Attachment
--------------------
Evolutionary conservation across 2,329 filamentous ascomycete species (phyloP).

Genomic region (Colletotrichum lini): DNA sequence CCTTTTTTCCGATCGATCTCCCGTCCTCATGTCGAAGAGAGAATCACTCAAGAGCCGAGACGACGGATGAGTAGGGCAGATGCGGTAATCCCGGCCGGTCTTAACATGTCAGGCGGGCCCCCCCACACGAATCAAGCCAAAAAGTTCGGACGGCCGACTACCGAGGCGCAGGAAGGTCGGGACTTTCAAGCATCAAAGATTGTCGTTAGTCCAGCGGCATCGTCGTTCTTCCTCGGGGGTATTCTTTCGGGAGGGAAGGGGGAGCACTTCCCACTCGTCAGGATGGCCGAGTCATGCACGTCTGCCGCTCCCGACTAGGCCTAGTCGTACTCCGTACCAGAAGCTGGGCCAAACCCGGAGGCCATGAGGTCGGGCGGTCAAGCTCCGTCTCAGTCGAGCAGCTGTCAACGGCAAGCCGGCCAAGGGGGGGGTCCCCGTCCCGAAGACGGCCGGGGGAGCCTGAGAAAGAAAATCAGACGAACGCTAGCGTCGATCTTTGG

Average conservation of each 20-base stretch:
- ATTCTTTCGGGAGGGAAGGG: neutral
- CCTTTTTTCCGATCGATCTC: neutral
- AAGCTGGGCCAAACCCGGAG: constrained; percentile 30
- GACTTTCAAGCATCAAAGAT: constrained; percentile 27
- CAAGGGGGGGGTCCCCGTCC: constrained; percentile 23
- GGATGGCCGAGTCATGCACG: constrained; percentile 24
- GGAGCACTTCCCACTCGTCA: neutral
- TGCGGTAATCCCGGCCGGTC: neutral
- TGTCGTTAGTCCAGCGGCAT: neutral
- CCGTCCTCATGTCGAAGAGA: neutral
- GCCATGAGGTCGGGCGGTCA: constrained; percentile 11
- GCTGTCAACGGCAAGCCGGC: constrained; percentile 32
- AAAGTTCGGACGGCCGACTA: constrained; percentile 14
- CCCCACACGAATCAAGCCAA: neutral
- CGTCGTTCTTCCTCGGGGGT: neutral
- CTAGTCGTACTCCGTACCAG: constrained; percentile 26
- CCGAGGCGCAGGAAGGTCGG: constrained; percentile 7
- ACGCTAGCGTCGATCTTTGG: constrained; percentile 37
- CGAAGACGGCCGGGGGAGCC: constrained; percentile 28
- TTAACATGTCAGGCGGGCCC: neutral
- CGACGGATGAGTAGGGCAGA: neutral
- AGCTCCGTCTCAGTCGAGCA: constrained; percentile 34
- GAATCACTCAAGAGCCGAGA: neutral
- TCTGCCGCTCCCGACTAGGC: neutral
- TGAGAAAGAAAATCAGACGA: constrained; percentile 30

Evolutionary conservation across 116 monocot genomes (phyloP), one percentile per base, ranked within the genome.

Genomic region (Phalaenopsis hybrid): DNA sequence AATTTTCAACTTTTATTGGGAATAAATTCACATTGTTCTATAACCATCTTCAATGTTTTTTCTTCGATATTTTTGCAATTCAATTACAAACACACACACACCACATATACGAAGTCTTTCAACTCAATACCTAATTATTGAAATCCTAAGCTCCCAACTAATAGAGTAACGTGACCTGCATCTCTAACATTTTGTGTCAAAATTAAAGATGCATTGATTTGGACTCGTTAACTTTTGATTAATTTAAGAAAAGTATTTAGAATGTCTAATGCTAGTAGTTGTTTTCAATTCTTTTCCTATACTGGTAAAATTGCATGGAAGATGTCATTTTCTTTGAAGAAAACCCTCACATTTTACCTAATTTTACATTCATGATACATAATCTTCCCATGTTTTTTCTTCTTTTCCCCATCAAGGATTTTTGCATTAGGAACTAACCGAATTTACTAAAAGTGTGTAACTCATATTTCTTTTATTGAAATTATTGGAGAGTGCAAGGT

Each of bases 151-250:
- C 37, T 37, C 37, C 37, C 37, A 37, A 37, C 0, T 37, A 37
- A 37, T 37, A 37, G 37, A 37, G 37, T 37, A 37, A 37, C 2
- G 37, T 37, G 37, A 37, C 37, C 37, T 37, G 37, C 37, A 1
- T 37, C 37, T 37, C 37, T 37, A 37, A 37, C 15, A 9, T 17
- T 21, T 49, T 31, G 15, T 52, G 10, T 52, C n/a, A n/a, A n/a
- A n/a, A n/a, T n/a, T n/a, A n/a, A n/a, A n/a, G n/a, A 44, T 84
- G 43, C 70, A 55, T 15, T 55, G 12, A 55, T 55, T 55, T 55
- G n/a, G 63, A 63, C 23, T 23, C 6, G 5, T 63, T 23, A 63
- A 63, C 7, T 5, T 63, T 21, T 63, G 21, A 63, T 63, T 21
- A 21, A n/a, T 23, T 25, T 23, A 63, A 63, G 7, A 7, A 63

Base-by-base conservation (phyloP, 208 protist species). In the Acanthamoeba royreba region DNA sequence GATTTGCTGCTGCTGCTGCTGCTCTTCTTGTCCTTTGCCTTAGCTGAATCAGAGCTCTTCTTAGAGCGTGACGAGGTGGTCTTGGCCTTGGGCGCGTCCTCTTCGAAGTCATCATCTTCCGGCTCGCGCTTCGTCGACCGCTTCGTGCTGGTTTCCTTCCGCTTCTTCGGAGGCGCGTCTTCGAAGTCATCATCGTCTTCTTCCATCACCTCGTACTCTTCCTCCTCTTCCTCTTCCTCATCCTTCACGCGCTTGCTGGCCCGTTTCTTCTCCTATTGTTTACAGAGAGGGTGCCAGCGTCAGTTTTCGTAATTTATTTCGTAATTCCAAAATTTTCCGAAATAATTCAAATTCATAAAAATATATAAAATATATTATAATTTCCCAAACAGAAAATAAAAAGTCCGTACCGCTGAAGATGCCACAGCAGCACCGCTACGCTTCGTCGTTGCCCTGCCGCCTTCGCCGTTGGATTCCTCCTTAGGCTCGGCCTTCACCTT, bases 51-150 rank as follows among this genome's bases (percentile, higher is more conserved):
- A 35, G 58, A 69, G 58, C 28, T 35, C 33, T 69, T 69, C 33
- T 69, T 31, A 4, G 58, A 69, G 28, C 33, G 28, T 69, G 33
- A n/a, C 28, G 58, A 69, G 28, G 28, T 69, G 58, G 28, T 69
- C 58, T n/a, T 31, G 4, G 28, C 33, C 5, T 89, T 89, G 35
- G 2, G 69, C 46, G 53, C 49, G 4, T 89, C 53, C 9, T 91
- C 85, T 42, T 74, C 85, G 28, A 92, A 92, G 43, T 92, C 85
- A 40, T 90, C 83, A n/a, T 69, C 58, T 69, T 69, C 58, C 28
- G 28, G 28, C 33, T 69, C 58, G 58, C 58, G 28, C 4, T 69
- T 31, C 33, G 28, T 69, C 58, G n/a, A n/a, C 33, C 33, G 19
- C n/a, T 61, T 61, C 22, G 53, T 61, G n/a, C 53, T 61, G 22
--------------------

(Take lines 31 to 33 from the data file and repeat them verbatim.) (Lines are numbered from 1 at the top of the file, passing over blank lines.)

Each of bases 151-250:
- C 37, T 37, C 37, C 37, C 37, A 37, A 37, C 0, T 37, A 37
- A 37, T 37, A 37, G 37, A 37, G 37, T 37, A 37, A 37, C 2